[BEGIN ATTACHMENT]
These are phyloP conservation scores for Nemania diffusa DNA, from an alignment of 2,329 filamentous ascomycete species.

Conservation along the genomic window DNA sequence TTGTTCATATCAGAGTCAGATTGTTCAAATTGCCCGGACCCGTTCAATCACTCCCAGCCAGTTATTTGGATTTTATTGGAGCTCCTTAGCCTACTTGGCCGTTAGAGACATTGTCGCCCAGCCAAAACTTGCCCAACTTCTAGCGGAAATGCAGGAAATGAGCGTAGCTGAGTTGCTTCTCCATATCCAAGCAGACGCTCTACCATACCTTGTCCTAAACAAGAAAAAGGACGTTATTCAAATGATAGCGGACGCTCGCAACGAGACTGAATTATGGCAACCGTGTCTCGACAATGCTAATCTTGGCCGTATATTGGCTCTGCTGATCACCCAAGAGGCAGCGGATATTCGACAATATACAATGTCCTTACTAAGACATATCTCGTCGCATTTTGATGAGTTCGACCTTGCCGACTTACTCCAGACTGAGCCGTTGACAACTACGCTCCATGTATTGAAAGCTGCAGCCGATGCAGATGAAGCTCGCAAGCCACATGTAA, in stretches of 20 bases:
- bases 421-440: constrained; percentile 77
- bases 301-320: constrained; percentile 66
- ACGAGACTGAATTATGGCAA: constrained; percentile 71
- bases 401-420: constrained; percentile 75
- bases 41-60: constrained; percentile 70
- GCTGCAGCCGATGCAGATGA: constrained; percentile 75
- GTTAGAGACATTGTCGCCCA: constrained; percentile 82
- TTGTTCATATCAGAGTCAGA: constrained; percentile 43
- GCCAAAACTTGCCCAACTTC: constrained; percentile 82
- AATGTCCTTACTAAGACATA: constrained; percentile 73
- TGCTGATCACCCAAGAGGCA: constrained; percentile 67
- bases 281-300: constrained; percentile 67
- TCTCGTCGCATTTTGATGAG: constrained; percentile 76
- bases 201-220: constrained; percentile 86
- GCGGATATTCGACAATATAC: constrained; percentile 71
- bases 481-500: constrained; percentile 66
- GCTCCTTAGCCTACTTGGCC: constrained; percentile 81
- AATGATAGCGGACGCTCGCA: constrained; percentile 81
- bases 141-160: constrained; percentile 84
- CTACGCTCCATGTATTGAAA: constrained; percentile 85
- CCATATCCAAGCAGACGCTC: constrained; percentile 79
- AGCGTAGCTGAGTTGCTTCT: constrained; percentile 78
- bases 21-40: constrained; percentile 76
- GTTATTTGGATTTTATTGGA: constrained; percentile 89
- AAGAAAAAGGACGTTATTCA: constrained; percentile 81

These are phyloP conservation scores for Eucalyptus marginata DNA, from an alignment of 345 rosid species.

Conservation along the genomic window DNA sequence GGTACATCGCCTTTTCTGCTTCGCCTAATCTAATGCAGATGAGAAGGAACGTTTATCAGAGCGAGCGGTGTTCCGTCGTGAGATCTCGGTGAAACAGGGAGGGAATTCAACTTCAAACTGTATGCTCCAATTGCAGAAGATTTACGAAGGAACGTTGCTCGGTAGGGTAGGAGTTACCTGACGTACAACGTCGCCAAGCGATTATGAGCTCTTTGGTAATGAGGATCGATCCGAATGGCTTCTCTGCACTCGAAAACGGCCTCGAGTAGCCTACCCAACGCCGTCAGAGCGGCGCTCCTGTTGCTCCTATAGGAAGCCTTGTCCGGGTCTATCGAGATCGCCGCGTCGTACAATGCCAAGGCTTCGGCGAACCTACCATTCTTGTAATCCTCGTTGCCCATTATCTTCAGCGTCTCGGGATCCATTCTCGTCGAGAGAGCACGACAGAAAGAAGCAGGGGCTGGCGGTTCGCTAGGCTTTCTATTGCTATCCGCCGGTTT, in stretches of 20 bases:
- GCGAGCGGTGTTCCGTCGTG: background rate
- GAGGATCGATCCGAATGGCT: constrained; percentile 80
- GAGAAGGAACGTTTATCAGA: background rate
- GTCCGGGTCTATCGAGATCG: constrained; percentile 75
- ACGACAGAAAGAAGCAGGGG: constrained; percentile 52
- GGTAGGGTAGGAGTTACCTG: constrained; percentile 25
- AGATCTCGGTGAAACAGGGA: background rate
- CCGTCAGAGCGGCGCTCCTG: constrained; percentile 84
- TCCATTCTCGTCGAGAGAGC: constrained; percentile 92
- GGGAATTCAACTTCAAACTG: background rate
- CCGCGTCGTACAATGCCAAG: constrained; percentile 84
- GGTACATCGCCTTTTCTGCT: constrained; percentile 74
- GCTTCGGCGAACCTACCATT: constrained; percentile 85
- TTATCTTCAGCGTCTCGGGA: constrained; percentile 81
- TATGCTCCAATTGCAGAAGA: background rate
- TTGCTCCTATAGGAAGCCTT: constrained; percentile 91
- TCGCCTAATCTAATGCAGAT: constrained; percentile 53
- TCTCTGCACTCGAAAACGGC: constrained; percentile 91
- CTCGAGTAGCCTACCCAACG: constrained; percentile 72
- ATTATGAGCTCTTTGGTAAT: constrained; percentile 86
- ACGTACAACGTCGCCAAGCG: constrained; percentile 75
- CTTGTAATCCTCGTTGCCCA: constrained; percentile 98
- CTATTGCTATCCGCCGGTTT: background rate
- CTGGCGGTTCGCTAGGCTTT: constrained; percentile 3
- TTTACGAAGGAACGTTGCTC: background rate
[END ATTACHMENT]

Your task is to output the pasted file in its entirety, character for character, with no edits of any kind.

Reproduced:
These are phyloP conservation scores for Nemania diffusa DNA, from an alignment of 2,329 filamentous ascomycete species.

Conservation along the genomic window DNA sequence TTGTTCATATCAGAGTCAGATTGTTCAAATTGCCCGGACCCGTTCAATCACTCCCAGCCAGTTATTTGGATTTTATTGGAGCTCCTTAGCCTACTTGGCCGTTAGAGACATTGTCGCCCAGCCAAAACTTGCCCAACTTCTAGCGGAAATGCAGGAAATGAGCGTAGCTGAGTTGCTTCTCCATATCCAAGCAGACGCTCTACCATACCTTGTCCTAAACAAGAAAAAGGACGTTATTCAAATGATAGCGGACGCTCGCAACGAGACTGAATTATGGCAACCGTGTCTCGACAATGCTAATCTTGGCCGTATATTGGCTCTGCTGATCACCCAAGAGGCAGCGGATATTCGACAATATACAATGTCCTTACTAAGACATATCTCGTCGCATTTTGATGAGTTCGACCTTGCCGACTTACTCCAGACTGAGCCGTTGACAACTACGCTCCATGTATTGAAAGCTGCAGCCGATGCAGATGAAGCTCGCAAGCCACATGTAA, in stretches of 20 bases:
- bases 421-440: constrained; percentile 77
- bases 301-320: constrained; percentile 66
- ACGAGACTGAATTATGGCAA: constrained; percentile 71
- bases 401-420: constrained; percentile 75
- bases 41-60: constrained; percentile 70
- GCTGCAGCCGATGCAGATGA: constrained; percentile 75
- GTTAGAGACATTGTCGCCCA: constrained; percentile 82
- TTGTTCATATCAGAGTCAGA: constrained; percentile 43
- GCCAAAACTTGCCCAACTTC: constrained; percentile 82
- AATGTCCTTACTAAGACATA: constrained; percentile 73
- TGCTGATCACCCAAGAGGCA: constrained; percentile 67
- bases 281-300: constrained; percentile 67
- TCTCGTCGCATTTTGATGAG: constrained; percentile 76
- bases 201-220: constrained; percentile 86
- GCGGATATTCGACAATATAC: constrained; percentile 71
- bases 481-500: constrained; percentile 66
- GCTCCTTAGCCTACTTGGCC: constrained; percentile 81
- AATGATAGCGGACGCTCGCA: constrained; percentile 81
- bases 141-160: constrained; percentile 84
- CTACGCTCCATGTATTGAAA: constrained; percentile 85
- CCATATCCAAGCAGACGCTC: constrained; percentile 79
- AGCGTAGCTGAGTTGCTTCT: constrained; percentile 78
- bases 21-40: constrained; percentile 76
- GTTATTTGGATTTTATTGGA: constrained; percentile 89
- AAGAAAAAGGACGTTATTCA: constrained; percentile 81

These are phyloP conservation scores for Eucalyptus marginata DNA, from an alignment of 345 rosid species.

Conservation along the genomic window DNA sequence GGTACATCGCCTTTTCTGCTTCGCCTAATCTAATGCAGATGAGAAGGAACGTTTATCAGAGCGAGCGGTGTTCCGTCGTGAGATCTCGGTGAAACAGGGAGGGAATTCAACTTCAAACTGTATGCTCCAATTGCAGAAGATTTACGAAGGAACGTTGCTCGGTAGGGTAGGAGTTACCTGACGTACAACGTCGCCAAGCGATTATGAGCTCTTTGGTAATGAGGATCGATCCGAATGGCTTCTCTGCACTCGAAAACGGCCTCGAGTAGCCTACCCAACGCCGTCAGAGCGGCGCTCCTGTTGCTCCTATAGGAAGCCTTGTCCGGGTCTATCGAGATCGCCGCGTCGTACAATGCCAAGGCTTCGGCGAACCTACCATTCTTGTAATCCTCGTTGCCCATTATCTTCAGCGTCTCGGGATCCATTCTCGTCGAGAGAGCACGACAGAAAGAAGCAGGGGCTGGCGGTTCGCTAGGCTTTCTATTGCTATCCGCCGGTTT, in stretches of 20 bases:
- GCGAGCGGTGTTCCGTCGTG: background rate
- GAGGATCGATCCGAATGGCT: constrained; percentile 80
- GAGAAGGAACGTTTATCAGA: background rate
- GTCCGGGTCTATCGAGATCG: constrained; percentile 75
- ACGACAGAAAGAAGCAGGGG: constrained; percentile 52
- GGTAGGGTAGGAGTTACCTG: constrained; percentile 25
- AGATCTCGGTGAAACAGGGA: background rate
- CCGTCAGAGCGGCGCTCCTG: constrained; percentile 84
- TCCATTCTCGTCGAGAGAGC: constrained; percentile 92
- GGGAATTCAACTTCAAACTG: background rate
- CCGCGTCGTACAATGCCAAG: constrained; percentile 84
- GGTACATCGCCTTTTCTGCT: constrained; percentile 74
- GCTTCGGCGAACCTACCATT: constrained; percentile 85
- TTATCTTCAGCGTCTCGGGA: constrained; percentile 81
- TATGCTCCAATTGCAGAAGA: background rate
- TTGCTCCTATAGGAAGCCTT: constrained; percentile 91
- TCGCCTAATCTAATGCAGAT: constrained; percentile 53
- TCTCTGCACTCGAAAACGGC: constrained; percentile 91
- CTCGAGTAGCCTACCCAACG: constrained; percentile 72
- ATTATGAGCTCTTTGGTAAT: constrained; percentile 86
- ACGTACAACGTCGCCAAGCG: constrained; percentile 75
- CTTGTAATCCTCGTTGCCCA: constrained; percentile 98
- CTATTGCTATCCGCCGGTTT: background rate
- CTGGCGGTTCGCTAGGCTTT: constrained; percentile 3
- TTTACGAAGGAACGTTGCTC: background rate